• Small Role, Big Impact: Antonio and his father are on screen for under thirty seconds in total, starting with a funny gag, only to reappear in a much darker circumstance when they discover the corpse of Lieutenant Arruti tangled in one of the fishing nets.
  • Captain Crash: Puller has the worst record for poor landings on the ship, though it is implied to be because Carter, acting as a Landing Signal Officer, is intentionally giving her poor directions and waving her off to make her look bad. When Harm voices concern because of this, Puller points out that technically, with his arrival on the Seahawk, she has only the second worst record on the ship.
  • Captain Ersatz: A lookalike of then-First Lady Hillary Clinton appears in the pilot during a relevant scene.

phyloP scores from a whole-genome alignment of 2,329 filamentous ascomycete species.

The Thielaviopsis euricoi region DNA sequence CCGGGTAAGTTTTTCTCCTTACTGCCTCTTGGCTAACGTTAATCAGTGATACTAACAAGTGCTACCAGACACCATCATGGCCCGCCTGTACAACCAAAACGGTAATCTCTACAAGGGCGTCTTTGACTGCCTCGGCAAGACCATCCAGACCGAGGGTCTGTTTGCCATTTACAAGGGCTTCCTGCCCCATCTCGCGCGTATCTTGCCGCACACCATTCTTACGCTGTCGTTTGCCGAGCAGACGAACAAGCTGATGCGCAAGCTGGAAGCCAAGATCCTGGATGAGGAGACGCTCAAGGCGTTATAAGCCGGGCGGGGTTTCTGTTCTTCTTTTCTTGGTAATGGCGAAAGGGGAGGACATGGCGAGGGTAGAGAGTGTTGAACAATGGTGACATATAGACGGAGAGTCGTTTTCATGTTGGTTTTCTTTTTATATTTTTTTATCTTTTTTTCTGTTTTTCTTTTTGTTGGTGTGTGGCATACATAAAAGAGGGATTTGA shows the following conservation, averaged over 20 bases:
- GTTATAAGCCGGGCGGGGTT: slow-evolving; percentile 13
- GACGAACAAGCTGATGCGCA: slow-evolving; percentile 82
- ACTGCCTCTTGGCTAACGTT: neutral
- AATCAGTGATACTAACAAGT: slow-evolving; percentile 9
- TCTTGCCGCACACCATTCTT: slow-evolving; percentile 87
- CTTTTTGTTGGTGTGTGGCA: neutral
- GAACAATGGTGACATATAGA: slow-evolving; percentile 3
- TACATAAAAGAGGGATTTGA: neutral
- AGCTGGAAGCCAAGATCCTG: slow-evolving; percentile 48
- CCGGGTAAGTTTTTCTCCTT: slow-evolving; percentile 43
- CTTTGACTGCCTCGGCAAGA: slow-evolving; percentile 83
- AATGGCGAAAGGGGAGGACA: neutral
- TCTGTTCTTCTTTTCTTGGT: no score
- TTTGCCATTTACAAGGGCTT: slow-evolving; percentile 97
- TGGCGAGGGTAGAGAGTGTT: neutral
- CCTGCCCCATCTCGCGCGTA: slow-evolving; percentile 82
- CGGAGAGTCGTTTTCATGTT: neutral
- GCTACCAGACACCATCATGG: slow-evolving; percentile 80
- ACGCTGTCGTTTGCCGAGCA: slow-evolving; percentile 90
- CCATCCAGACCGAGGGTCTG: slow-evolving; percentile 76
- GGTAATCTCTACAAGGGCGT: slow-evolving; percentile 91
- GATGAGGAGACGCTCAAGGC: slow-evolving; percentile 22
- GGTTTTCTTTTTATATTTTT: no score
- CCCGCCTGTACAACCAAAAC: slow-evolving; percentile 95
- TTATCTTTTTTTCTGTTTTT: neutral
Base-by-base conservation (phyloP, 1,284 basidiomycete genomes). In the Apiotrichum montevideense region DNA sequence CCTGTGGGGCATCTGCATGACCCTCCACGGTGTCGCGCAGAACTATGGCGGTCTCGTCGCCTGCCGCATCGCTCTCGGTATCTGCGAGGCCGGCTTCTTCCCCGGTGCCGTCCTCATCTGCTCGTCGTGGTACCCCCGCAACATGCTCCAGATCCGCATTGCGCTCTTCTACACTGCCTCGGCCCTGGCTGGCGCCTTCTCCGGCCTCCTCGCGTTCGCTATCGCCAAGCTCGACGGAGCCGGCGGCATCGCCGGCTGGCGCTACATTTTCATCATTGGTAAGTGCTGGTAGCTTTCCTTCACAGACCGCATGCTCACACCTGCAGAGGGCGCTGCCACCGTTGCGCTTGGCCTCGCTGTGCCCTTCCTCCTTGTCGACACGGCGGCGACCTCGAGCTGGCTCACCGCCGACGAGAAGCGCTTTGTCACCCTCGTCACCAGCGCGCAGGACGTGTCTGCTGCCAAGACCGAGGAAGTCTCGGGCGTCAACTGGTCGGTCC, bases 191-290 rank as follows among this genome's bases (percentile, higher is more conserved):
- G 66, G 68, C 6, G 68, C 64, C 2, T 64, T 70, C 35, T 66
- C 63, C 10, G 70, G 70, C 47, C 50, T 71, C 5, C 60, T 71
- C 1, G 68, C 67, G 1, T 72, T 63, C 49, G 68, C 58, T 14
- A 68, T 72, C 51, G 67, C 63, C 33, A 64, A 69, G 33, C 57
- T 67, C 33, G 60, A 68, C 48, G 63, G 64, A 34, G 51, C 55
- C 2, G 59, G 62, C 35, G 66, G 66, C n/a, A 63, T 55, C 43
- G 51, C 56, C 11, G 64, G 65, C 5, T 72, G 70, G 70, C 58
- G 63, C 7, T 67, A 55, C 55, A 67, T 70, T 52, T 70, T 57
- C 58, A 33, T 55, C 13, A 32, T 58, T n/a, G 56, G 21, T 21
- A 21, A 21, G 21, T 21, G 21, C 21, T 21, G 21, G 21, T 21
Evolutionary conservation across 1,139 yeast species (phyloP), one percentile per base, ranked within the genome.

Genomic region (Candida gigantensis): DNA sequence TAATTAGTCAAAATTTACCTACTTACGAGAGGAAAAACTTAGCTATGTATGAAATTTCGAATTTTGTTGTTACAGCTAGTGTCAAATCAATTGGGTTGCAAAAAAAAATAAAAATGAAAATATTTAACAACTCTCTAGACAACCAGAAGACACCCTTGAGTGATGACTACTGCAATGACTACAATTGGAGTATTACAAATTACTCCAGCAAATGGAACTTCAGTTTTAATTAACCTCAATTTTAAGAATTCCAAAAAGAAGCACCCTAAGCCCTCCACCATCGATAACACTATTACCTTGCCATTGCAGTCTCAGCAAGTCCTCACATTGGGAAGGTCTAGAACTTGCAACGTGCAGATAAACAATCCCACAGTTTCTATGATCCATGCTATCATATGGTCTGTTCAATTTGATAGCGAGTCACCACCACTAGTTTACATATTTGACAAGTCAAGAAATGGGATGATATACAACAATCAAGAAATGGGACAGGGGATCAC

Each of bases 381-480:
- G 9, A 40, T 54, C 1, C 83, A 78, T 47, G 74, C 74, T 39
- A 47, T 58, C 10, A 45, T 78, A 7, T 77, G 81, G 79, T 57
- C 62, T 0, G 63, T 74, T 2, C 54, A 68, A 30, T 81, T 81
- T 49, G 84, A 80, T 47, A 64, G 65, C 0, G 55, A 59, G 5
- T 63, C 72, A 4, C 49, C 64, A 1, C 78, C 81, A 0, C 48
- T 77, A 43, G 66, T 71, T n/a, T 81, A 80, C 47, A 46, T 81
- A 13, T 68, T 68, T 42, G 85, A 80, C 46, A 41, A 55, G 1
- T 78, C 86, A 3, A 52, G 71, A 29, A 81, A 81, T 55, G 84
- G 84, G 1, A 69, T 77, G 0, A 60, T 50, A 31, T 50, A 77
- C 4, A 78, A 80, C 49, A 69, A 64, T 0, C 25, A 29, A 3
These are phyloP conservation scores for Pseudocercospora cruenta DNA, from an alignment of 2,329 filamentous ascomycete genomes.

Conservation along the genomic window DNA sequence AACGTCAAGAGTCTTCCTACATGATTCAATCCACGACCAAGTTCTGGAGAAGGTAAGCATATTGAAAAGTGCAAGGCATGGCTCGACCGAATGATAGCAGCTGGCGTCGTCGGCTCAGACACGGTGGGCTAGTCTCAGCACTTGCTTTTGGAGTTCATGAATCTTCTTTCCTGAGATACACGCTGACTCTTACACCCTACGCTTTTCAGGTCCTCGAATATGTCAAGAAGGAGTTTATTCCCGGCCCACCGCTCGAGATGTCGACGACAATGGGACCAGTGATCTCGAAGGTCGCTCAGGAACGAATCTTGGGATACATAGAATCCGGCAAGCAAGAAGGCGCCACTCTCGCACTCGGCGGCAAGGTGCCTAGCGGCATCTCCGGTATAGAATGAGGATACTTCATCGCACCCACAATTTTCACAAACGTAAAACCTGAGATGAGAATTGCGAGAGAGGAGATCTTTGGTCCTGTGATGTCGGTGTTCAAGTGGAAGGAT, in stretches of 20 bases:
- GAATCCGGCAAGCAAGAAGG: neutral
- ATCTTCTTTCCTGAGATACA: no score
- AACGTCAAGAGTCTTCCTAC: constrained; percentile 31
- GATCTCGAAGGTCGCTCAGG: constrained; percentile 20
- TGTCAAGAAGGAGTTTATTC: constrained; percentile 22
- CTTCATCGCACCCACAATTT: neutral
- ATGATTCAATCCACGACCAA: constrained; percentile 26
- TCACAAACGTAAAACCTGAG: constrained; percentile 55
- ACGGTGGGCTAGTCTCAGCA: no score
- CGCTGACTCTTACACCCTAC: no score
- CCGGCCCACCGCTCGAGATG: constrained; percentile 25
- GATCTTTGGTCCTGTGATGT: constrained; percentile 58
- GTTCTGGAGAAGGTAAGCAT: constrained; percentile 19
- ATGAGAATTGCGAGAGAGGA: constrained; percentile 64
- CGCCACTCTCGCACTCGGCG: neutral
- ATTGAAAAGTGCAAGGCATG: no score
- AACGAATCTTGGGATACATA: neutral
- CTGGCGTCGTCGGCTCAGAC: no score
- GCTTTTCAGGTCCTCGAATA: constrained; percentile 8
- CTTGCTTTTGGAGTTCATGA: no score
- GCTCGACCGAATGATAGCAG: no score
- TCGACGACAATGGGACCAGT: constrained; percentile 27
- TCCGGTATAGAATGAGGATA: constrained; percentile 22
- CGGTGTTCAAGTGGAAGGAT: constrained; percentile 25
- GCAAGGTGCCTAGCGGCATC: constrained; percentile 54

• Chekhov's Skill: Once it was established that Harm used to fly Tomcats, it was pretty much a given that he'd end up flying one by the end of the movie.
  • Coming in Hot: Boone is seriously injured and won't survive bailing out, Harm hasn't been in the cockpit of a Tomcat in half a decade, and he suffers from Night Blindness. Puller tells him his best chance is to follow her in.
  • Control Freak:
    • Boone, Boone, Boone! It's his ship, his rules. And had another captain been sent to contest him, there would have been no peace on board the Seahawk for the entire duration of his stay.
    • You also have Drake, who's got his own controlling tendencies. To pinpoint the exact moment he establishes himself as difficult to work with, this exchange cements Boone as a hardass:
    Harm: Sir, if Mr DePalma doesn't contact his bureau desk soon, they'll want to know why. We can't deny he's onboard, sir.
    Drake: I can deny any damn thing I want.
    Harm: Yes, sir!
    Drake: Damn captain's privilege.
  • Cruel and Unusual Death: Upon recovering Arutti's body, the coroner is able to determine that she survived the fall into the water, only to die a slow agonizing death by drowning while suffering severe internal injuries.